Abstract

Allogeneic HCT is curative in myelofibrosis (MF) with a survival (OS) advantage compared to non-JAK-inhibitor treatments in patients (pts) with Int-2/high-risk DIPSS (Kroeger et al, Blood 2015). On the other hand, data demonstrate a OS benefit of the JAK1/JAK2 inhibitor ruxolitinib (RUX) in intermediate (Int)-2/high-risk IPSS (Cervantes et al, Blood 2013; Verstovsek et al, Haematologica 2015). Yet, comparative data to the impact of RUX and HCT on OS are lacking. This was pursued retrospectively at the University of Leipzig in light of clinical-, cytogenetic-, phenotype-driver-, and somatic mutations-based prognostic variables.

Patient and Methods: RUX became available in November, 2009. MF pts (n=137; median age 58y) seen afterwards were included with the exception of MPL + pts (small number). Characteristics are shown in table 1. RUX was given for spleenomegaly and/or constitutional symptoms [n=76 (55%)]. Irrespective of RUX, a donor search was initiated in int-2 and high-risk IPSS pts < 70 y and HCT performed if a suitable donor identified. Based on this biologic randomization, 50 (37%) received HCT, 58 (42%) continued with RUX (median exposure 19 months), and 29 (21%) pts had other options. The RUX- and HCT-groups were balanced in terms of IPSS, platelets, cytogenetic-, and epigenetic molecular-risks. Treatment was initiated within the first year (median 10 months), thus probability of OS 5 years after diagnosis was calculated (SPSS20 software). Cytogenetic-risk was conducted according to Caramazza et al. Leukemia 2011. Somatic mutations detected by NGS were used to calculate molecular-risk (Vannucchi et al. Leukemia 2013).

Results: Median OS time was 6.8 y. The RUX-group was older (median age 64 y) with profound spleenomegaly and a higher JAK2 V617F allele burden compared to the HCT group (median age 55 y) (p<0.0005). The 56% OS at 5 years in the RUX group was comparable to that after HCT (60%; p=0.5). In the transplant setting, prior RUX-treatment (n=21; OS 65%) had no negative impact compared to up-front HCT (n=29; OS 55%) (p=0.9). Whilst IPSS low-/int-1-risk retained its survival impact (p=0.04), OS at 5 years was comparable for int-2 and high-risk. OS in the HCT and RUX groups for int-2 was 59% and 62% respectively (p=0.4) and for high-risk IPSS 54% and 50% respectively (p=0.2). Advanced age was associated with an inferior OS (p=0.002) and correlated with higher IPSS, transfusion-dependency and thrombocytopenia. In the HCT group, OS in pts <50 y was 91% vs. 49% in pts >50 y (p=0.001). In the RUX group, age <60 and not <50 y was OS-relevant [79% in pts <60y vs. 43% in those >60 y (p=0.02)]. No prognostic implication of anemia, WBC, peripheral blasts, and constitutional symptoms could be detected with both treatments. OS in JAK2 + pts was similar to CALR + pts in both therapy cohorts (p=0.3). Triple negativity retained its detrimental influence (p<0.0001) even after HCT, with frequent AML-typical mutations (transcription and/or signaling genes) and a leukemic transformation (LT) rate of 35%. Although spliceosome mutations were associated with anemia (p=0.004)/transfusion-dependency (p=0.006) and mutations in chromatin modifiers (ASXL1, EZH2) with splenomegaly(p=0.02),high-molecular epigenetic risk had no impact on OS or LT in the treatment groups. Unfavourable cytogenetics were associated with LT (p=0.04) but not OS in the two groups. Of the 24 pts with a LT, 15 (62%) received no RUX and no HCT.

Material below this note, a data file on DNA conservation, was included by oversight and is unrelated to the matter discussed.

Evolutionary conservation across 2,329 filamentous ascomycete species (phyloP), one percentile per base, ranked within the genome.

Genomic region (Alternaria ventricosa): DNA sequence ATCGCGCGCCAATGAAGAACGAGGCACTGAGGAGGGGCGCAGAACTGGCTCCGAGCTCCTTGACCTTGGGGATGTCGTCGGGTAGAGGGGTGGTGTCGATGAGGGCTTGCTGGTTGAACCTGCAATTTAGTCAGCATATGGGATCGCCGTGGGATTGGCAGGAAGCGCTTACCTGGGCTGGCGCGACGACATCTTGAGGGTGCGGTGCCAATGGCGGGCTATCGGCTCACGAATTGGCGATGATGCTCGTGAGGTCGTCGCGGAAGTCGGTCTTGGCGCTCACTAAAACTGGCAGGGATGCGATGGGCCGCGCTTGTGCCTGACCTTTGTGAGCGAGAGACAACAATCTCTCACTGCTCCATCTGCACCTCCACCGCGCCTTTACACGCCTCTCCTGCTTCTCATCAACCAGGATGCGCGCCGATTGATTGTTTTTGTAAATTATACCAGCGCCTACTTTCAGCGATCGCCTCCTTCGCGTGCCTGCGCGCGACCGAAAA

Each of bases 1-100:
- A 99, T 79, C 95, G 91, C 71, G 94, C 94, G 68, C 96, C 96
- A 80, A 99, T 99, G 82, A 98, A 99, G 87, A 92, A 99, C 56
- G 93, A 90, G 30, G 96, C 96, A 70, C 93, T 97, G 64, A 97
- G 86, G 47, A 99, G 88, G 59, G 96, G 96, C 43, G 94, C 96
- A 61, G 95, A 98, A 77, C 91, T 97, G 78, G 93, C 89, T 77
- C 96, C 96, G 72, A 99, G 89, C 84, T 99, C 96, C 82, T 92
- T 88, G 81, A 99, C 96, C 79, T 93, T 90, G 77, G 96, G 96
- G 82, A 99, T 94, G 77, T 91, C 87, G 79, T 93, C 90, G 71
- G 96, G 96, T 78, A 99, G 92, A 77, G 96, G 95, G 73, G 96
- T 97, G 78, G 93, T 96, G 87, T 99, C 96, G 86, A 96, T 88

Conclusions: Our data imply that, besides allogeneic HCT, a prolonged JAK1/JAK2 inhibition could, at least partly, attenuate most of the prognostic detrimental parameters. Pre-treatment with ruxolitinib prior to HCT does not seem to have a negative impact on survival. It is the first time where outcome with a non-transplant procedure is shown to be comparable to that after HCT in MF, even in high-risk disease. This needs to be verified in prospective randomized trials to define the role of allogeneic HCT in the era of JAK1/JAK2 inhibition.

Table 1.

Patients characteristics ( n = 137 )

Variable  Impact on OS Impact on LT 
Median age (years) 58 0.002 0.6 
JAK2+/CALR+/Double negative (%) 63 / 20 / 17 <0.0005 0.04 
Median number of MF-related mutations (range) 1 (0-5) 0.4 0.07 
High-molecular risk profile (%)
(ASXL1, EZH2, SRSF2, IDH1/2) 
33.6 0.8  0.7 
Mutations in transcription/signaling genes (%) 28 0.3 0.008 
Unfavorable cytogenetics (%) 30 0.1 0.04 
IPSS (Int-2 / high-risk) (%) 34 / 41 0.04 0.2 
Variable  Impact on OS Impact on LT 
Median age (years) 58 0.002 0.6 
JAK2+/CALR+/Double negative (%) 63 / 20 / 17 <0.0005 0.04 
Median number of MF-related mutations (range) 1 (0-5) 0.4 0.07 
High-molecular risk profile (%)
(ASXL1, EZH2, SRSF2, IDH1/2) 
33.6 0.8  0.7 
Mutations in transcription/signaling genes (%) 28 0.3 0.008 
Unfavorable cytogenetics (%) 30 0.1 0.04 
IPSS (Int-2 / high-risk) (%) 34 / 41 0.04 0.2 

Disclosures

Roskos:Novartis: Honoraria. Al-Ali:Celgene: Honoraria, Research Funding; Novartis: Consultancy, Honoraria, Research Funding.

Author notes

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Asterisk with author names denotes non-ASH members.